The Greens look forward to consulting with rural and regional communities through a Senate Inquiry to better support aspiring tertiary students from those areas, in the wake of the Federal Government’s changes to Youth Allowance.
Greens Senator Sarah Hanson-Young and Nationals Senator Fiona Nash today jointly moved a motion to establish a Senate Inquiry into the challenges facing students from rural and regional Australia in accessing higher education, which was supported by the Senate. It is due to report by August 30 2009.
“The fallout from the Federal Government’s proposed changes to Youth Allowance, including the distressed reaction from rural and regional families and teachers, highlighted the need for a closer look at the particular challenges faced by country kids who want to go to uni,” said Senator Hanson-Young, Greens spokesperson for Education.
“The Government has said that its Youth Allowance reforms were designed with the aim of better targeting student income support to those who are in need.
“The Greens can see there are young people in rural and regional areas who are disadvantaged because of where they live. The Government have failed to adequately target their reforms at this group of aspiring university students. And in the case of current gap year students, they feel like the Government’s collateral damage, as they will now not be entitled to the Youth Allowance they have earned.
“This Senate Inquiry will give rural and regional communities, who feel they have been forgotten in this student income support reform process, the opportunity to participate in open and transparent consultation.
“I look forward to meeting with students, parents, teachers and universities from around the country during this Inquiry, to work out the best ways forward to improve university access for all.”
Senator Hanson-Young said the Greens would still move to amend the retrospective effect of Youth Allowance workforce participation eligibility criteria being removed from January 1 2010 when the Budget measures legislation reaches the Senate.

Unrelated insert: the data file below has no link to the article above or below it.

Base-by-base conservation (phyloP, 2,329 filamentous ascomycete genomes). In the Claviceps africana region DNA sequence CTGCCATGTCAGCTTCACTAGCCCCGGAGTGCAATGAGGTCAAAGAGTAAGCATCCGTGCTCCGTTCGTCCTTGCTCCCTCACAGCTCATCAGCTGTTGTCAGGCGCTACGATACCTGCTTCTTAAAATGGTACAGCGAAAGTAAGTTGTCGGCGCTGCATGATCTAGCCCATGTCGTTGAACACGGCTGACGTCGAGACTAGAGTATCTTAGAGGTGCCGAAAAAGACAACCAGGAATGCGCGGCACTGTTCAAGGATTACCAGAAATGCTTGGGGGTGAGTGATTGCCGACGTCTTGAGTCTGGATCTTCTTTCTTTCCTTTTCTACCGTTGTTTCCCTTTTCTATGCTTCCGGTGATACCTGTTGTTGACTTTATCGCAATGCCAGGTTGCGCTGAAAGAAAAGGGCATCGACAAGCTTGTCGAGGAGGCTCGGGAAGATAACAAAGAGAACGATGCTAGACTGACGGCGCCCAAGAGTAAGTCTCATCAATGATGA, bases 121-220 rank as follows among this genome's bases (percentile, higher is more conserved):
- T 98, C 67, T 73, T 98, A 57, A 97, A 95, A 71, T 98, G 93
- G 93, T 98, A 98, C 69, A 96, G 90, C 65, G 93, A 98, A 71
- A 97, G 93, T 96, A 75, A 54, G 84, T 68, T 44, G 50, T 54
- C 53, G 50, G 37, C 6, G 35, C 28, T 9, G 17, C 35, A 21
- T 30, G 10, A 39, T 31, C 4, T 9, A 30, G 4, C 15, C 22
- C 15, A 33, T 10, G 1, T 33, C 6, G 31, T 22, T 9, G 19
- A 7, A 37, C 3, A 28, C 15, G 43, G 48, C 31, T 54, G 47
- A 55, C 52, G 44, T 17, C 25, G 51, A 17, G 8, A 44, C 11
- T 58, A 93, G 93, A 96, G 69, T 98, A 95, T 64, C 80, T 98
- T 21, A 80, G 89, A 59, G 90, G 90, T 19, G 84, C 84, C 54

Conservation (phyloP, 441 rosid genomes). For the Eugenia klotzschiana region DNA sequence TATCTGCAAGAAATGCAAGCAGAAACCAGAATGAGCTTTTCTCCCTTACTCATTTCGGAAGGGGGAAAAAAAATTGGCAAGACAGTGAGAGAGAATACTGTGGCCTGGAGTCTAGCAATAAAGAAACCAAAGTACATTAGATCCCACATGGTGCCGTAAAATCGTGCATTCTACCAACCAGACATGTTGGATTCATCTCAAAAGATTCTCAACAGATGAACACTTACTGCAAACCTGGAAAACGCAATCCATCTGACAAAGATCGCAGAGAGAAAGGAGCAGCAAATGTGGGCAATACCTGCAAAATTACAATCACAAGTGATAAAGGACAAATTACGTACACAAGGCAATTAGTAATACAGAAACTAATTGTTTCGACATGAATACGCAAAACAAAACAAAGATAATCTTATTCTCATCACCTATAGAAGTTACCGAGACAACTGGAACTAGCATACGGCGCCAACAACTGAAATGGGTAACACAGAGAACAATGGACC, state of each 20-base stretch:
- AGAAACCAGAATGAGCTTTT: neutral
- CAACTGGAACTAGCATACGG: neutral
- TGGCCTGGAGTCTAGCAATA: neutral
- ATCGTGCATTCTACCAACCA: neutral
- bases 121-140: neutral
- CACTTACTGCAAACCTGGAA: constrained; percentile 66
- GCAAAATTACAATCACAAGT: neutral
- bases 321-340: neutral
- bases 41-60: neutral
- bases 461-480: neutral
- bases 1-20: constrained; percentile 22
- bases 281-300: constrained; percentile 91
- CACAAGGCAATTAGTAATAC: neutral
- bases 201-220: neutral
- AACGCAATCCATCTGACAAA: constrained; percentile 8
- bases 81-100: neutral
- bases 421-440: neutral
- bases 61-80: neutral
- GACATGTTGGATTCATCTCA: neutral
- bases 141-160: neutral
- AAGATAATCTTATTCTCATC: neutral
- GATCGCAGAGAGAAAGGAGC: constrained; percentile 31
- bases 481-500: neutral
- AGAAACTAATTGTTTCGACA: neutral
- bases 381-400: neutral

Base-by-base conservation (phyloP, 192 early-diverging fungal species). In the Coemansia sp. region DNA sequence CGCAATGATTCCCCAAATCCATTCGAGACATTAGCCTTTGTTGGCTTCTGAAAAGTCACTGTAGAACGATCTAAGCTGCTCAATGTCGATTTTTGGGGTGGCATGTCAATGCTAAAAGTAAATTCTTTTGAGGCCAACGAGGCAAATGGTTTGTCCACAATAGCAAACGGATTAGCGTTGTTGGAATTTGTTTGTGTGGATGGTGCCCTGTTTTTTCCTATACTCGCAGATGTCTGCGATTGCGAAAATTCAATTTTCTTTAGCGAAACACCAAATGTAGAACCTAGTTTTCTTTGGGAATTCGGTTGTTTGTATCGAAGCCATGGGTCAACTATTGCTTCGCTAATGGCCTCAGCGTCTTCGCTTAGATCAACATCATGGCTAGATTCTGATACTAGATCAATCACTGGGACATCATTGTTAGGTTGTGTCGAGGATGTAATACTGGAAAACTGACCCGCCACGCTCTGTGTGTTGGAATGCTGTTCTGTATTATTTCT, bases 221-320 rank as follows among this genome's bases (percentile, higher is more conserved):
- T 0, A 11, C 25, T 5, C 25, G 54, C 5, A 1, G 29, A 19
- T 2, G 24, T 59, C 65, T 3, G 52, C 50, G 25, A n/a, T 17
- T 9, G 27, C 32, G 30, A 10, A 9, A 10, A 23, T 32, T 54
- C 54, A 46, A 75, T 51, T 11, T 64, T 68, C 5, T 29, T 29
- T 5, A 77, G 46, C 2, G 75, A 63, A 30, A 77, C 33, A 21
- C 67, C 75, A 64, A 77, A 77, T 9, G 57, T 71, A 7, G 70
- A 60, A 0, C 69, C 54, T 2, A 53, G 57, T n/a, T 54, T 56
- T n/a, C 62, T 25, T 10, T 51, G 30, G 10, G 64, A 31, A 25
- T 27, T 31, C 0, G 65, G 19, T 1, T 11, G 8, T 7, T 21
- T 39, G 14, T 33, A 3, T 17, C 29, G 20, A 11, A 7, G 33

“The Greens will move to push back the start date of the new eligibility criteria to 2011,” she said.
“Moving the goalposts halfway through the game for this year’s gap year students is just not fair play.”
The Senate Inquiry’s Terms of Reference are as follows.
An assessment of the adequacy of Government measures to provide equitable access to secondary and post-secondary education opportunities to students from rural and regional communities attending metropolitan institutions, and metropolitan students attending regional universities or TAFE with particular reference to:
a. the financial impact on rural and regional students who are attending metropolitan secondary schools, universities or TAFE;
b. the education alternatives for rural and regional students wanting to study in regional areas;
c. the implications of existing and proposed Government measures on prospective students living in rural and regional areas;
d. the short and long term impact of current and proposed Government policies on regional university and TAFE college enrolments;
e. the adequacy of Government measures to provide for students who are required to leave home for secondary or post-secondary study;
f. the education needs of rural and regional students;
g. the impact of Government measures and proposals on rural and regional communities; and
h. other related matters.